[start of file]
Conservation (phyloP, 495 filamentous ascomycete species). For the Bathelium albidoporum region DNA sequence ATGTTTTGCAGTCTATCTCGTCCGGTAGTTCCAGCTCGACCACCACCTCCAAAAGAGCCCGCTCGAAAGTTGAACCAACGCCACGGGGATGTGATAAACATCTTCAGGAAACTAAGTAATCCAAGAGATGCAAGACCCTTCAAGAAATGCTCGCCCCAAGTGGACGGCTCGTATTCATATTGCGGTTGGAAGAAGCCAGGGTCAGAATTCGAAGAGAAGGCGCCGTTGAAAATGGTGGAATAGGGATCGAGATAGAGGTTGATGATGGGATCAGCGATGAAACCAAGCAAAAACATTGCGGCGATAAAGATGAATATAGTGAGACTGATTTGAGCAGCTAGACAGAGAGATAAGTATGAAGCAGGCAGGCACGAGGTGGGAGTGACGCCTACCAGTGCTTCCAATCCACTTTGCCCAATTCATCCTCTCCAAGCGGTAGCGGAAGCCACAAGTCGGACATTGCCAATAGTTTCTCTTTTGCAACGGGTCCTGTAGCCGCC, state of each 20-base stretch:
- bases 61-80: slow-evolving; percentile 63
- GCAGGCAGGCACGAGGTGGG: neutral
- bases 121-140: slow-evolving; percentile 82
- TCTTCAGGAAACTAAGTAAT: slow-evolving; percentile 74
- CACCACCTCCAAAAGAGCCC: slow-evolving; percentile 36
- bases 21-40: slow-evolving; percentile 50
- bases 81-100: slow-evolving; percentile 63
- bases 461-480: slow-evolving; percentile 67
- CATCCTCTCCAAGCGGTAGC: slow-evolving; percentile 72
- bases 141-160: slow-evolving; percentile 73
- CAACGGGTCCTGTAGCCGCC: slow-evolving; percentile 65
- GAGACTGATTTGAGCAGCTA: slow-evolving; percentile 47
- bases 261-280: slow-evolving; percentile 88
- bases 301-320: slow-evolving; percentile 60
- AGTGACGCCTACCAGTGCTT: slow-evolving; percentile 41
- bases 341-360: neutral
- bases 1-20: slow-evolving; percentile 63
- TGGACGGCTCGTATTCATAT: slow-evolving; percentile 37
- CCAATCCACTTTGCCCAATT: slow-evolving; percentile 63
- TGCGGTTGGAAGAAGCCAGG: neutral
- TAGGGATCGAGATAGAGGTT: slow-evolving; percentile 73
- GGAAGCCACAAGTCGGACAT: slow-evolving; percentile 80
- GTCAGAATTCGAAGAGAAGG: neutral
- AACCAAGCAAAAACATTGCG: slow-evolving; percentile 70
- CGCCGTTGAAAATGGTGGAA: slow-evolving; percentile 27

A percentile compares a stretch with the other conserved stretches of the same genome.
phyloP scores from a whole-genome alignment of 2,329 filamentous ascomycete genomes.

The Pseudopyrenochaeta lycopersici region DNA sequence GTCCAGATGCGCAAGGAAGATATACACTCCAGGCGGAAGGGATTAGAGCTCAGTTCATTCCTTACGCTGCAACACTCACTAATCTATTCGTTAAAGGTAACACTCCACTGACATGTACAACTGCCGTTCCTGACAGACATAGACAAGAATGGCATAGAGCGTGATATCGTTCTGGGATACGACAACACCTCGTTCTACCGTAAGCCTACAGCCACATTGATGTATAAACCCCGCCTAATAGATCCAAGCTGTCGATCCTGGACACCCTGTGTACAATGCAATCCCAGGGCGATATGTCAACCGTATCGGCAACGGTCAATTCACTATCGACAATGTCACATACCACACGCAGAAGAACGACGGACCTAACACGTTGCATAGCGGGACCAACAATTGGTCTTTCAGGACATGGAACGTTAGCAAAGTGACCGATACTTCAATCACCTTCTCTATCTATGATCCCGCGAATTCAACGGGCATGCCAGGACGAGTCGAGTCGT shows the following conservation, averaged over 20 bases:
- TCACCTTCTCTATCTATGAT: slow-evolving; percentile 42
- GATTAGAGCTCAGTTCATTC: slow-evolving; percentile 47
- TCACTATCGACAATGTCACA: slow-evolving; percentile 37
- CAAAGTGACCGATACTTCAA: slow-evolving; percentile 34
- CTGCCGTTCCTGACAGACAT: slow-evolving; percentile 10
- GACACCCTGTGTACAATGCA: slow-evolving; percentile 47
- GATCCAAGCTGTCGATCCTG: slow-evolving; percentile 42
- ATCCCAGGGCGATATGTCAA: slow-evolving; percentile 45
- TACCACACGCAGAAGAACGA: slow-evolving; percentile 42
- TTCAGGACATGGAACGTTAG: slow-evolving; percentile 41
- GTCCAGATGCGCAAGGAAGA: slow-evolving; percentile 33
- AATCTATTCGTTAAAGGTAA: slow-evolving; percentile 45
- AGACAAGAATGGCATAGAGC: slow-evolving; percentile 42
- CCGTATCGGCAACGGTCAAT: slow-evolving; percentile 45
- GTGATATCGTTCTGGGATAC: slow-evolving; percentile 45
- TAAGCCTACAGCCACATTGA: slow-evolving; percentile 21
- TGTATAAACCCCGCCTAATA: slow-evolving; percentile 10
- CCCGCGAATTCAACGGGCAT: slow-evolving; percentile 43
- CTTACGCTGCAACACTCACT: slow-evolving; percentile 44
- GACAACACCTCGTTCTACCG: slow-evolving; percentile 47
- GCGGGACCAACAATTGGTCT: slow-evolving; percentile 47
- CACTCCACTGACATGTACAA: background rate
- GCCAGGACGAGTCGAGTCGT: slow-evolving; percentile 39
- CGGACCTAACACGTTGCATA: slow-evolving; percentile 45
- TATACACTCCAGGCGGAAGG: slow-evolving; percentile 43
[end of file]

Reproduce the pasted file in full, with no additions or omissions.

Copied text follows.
Conservation (phyloP, 495 filamentous ascomycete species). For the Bathelium albidoporum region DNA sequence ATGTTTTGCAGTCTATCTCGTCCGGTAGTTCCAGCTCGACCACCACCTCCAAAAGAGCCCGCTCGAAAGTTGAACCAACGCCACGGGGATGTGATAAACATCTTCAGGAAACTAAGTAATCCAAGAGATGCAAGACCCTTCAAGAAATGCTCGCCCCAAGTGGACGGCTCGTATTCATATTGCGGTTGGAAGAAGCCAGGGTCAGAATTCGAAGAGAAGGCGCCGTTGAAAATGGTGGAATAGGGATCGAGATAGAGGTTGATGATGGGATCAGCGATGAAACCAAGCAAAAACATTGCGGCGATAAAGATGAATATAGTGAGACTGATTTGAGCAGCTAGACAGAGAGATAAGTATGAAGCAGGCAGGCACGAGGTGGGAGTGACGCCTACCAGTGCTTCCAATCCACTTTGCCCAATTCATCCTCTCCAAGCGGTAGCGGAAGCCACAAGTCGGACATTGCCAATAGTTTCTCTTTTGCAACGGGTCCTGTAGCCGCC, state of each 20-base stretch:
- bases 61-80: slow-evolving; percentile 63
- GCAGGCAGGCACGAGGTGGG: neutral
- bases 121-140: slow-evolving; percentile 82
- TCTTCAGGAAACTAAGTAAT: slow-evolving; percentile 74
- CACCACCTCCAAAAGAGCCC: slow-evolving; percentile 36
- bases 21-40: slow-evolving; percentile 50
- bases 81-100: slow-evolving; percentile 63
- bases 461-480: slow-evolving; percentile 67
- CATCCTCTCCAAGCGGTAGC: slow-evolving; percentile 72
- bases 141-160: slow-evolving; percentile 73
- CAACGGGTCCTGTAGCCGCC: slow-evolving; percentile 65
- GAGACTGATTTGAGCAGCTA: slow-evolving; percentile 47
- bases 261-280: slow-evolving; percentile 88
- bases 301-320: slow-evolving; percentile 60
- AGTGACGCCTACCAGTGCTT: slow-evolving; percentile 41
- bases 341-360: neutral
- bases 1-20: slow-evolving; percentile 63
- TGGACGGCTCGTATTCATAT: slow-evolving; percentile 37
- CCAATCCACTTTGCCCAATT: slow-evolving; percentile 63
- TGCGGTTGGAAGAAGCCAGG: neutral
- TAGGGATCGAGATAGAGGTT: slow-evolving; percentile 73
- GGAAGCCACAAGTCGGACAT: slow-evolving; percentile 80
- GTCAGAATTCGAAGAGAAGG: neutral
- AACCAAGCAAAAACATTGCG: slow-evolving; percentile 70
- CGCCGTTGAAAATGGTGGAA: slow-evolving; percentile 27

A percentile compares a stretch with the other conserved stretches of the same genome.
phyloP scores from a whole-genome alignment of 2,329 filamentous ascomycete genomes.

The Pseudopyrenochaeta lycopersici region DNA sequence GTCCAGATGCGCAAGGAAGATATACACTCCAGGCGGAAGGGATTAGAGCTCAGTTCATTCCTTACGCTGCAACACTCACTAATCTATTCGTTAAAGGTAACACTCCACTGACATGTACAACTGCCGTTCCTGACAGACATAGACAAGAATGGCATAGAGCGTGATATCGTTCTGGGATACGACAACACCTCGTTCTACCGTAAGCCTACAGCCACATTGATGTATAAACCCCGCCTAATAGATCCAAGCTGTCGATCCTGGACACCCTGTGTACAATGCAATCCCAGGGCGATATGTCAACCGTATCGGCAACGGTCAATTCACTATCGACAATGTCACATACCACACGCAGAAGAACGACGGACCTAACACGTTGCATAGCGGGACCAACAATTGGTCTTTCAGGACATGGAACGTTAGCAAAGTGACCGATACTTCAATCACCTTCTCTATCTATGATCCCGCGAATTCAACGGGCATGCCAGGACGAGTCGAGTCGT shows the following conservation, averaged over 20 bases:
- TCACCTTCTCTATCTATGAT: slow-evolving; percentile 42
- GATTAGAGCTCAGTTCATTC: slow-evolving; percentile 47
- TCACTATCGACAATGTCACA: slow-evolving; percentile 37
- CAAAGTGACCGATACTTCAA: slow-evolving; percentile 34
- CTGCCGTTCCTGACAGACAT: slow-evolving; percentile 10
- GACACCCTGTGTACAATGCA: slow-evolving; percentile 47
- GATCCAAGCTGTCGATCCTG: slow-evolving; percentile 42
- ATCCCAGGGCGATATGTCAA: slow-evolving; percentile 45
- TACCACACGCAGAAGAACGA: slow-evolving; percentile 42
- TTCAGGACATGGAACGTTAG: slow-evolving; percentile 41
- GTCCAGATGCGCAAGGAAGA: slow-evolving; percentile 33
- AATCTATTCGTTAAAGGTAA: slow-evolving; percentile 45
- AGACAAGAATGGCATAGAGC: slow-evolving; percentile 42
- CCGTATCGGCAACGGTCAAT: slow-evolving; percentile 45
- GTGATATCGTTCTGGGATAC: slow-evolving; percentile 45
- TAAGCCTACAGCCACATTGA: slow-evolving; percentile 21
- TGTATAAACCCCGCCTAATA: slow-evolving; percentile 10
- CCCGCGAATTCAACGGGCAT: slow-evolving; percentile 43
- CTTACGCTGCAACACTCACT: slow-evolving; percentile 44
- GACAACACCTCGTTCTACCG: slow-evolving; percentile 47
- GCGGGACCAACAATTGGTCT: slow-evolving; percentile 47
- CACTCCACTGACATGTACAA: background rate
- GCCAGGACGAGTCGAGTCGT: slow-evolving; percentile 39
- CGGACCTAACACGTTGCATA: slow-evolving; percentile 45
- TATACACTCCAGGCGGAAGG: slow-evolving; percentile 43